Private Donnelly v The Convening Authority (No. 2)

 
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COURTS-MARTIAL APPEAL COURT

Hardiman J.

O’Neill J.

Murphy J.

58 CM/03

PRIVATE GERARD DONNELLY
Appellant
and
THE CONVENING AUTHORITY
Respondent
Abstract:

Defence forces - Court-Martial - Conviction for military offence quashed on appeal - Whether there should be re-trial by court-martial - Whether re-trial could safely take place - Possible loss of exculpatory material because of failure of Military Police to take note of interview - Absence of transcript of evidence

Facts: Private Donnelly’s conviction for the military offence of committing a civil offence contrary to s. 169 of the Defences Acts 1954 to 1998 was quashed on appeal by the Courts-Martial Appeal Court. The question arose as to whether or not there should be a re-trial by court-martial. The two grounds of opposition were firstly the possible loss of exculpatory material arising out of the failure by the Military Police to make a note of the interview and, secondly, the fact that there was no transcript of evidence available.

Held by the Courts-Martial Appeal Court in directing a re-trial that a re-trial could safely take place. Although there had been a failure to record the interview there was no loss of exculpatory material. The allegedly inculpatory statement made at the interview would be excluded. Although there was no transcript there was a full note in narrative form and it appeared full and no complaint had been made about the omission of anything.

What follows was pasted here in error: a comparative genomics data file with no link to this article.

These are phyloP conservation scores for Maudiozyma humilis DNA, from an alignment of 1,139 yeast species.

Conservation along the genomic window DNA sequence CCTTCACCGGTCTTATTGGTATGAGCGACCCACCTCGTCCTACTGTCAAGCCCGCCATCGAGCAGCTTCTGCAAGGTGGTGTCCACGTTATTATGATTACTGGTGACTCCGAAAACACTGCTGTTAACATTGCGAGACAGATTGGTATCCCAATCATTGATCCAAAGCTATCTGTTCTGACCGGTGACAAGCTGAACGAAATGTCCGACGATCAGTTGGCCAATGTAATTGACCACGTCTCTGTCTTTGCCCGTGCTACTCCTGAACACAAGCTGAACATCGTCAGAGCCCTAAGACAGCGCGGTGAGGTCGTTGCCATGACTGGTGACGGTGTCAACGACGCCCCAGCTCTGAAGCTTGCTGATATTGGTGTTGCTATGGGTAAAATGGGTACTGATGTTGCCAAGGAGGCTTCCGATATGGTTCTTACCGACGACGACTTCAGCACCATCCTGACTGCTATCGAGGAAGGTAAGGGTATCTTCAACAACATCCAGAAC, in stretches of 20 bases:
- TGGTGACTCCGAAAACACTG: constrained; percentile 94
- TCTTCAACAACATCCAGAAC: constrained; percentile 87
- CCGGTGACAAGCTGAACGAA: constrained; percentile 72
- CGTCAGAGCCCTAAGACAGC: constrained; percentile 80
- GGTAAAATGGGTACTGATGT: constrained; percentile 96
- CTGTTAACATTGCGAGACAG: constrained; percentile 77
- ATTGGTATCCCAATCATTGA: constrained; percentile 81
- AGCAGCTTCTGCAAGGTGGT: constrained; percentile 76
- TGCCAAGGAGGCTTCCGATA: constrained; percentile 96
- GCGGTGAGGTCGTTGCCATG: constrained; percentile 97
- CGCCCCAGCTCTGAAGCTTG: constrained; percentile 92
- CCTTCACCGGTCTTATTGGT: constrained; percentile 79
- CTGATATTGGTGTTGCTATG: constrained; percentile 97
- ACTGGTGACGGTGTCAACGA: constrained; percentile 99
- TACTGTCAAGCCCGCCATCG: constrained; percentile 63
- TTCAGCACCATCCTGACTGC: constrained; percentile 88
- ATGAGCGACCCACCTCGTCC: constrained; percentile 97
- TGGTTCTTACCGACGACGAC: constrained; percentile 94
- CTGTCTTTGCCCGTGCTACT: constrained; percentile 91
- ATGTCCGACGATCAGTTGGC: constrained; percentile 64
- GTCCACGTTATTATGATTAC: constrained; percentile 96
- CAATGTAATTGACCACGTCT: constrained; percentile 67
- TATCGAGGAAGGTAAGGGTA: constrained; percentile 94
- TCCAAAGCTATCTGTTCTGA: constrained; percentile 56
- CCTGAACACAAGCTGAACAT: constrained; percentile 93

Reporter R.W.

1

JUDGMENT of the Court (ex tempore) delivered on the 12thDecember, 2003 by Hardiman J.

2

A debate has taken place on the question of whether or not there should be a retrial by court-martial ordered in this particular case and it has proved to be more difficult than such applications usually are.

3

Although Mr. Giblin divided his grounds of opposition into three, there really are two themes, I think. One relates to the failure to make notes of the interview which took place between the military police and the applicant with, Mr. Giblin said, the possible loss of exculpatory material. The second, the difficulties arising out of the fact that there is no transcript of evidence available though there is a full note in narrative form. We are of the opinion that the points to do with the failure to record the interview are not really of much use to the applicant at this stage simply because even on his view of the case there was no exculpatory material over and above the statement made...

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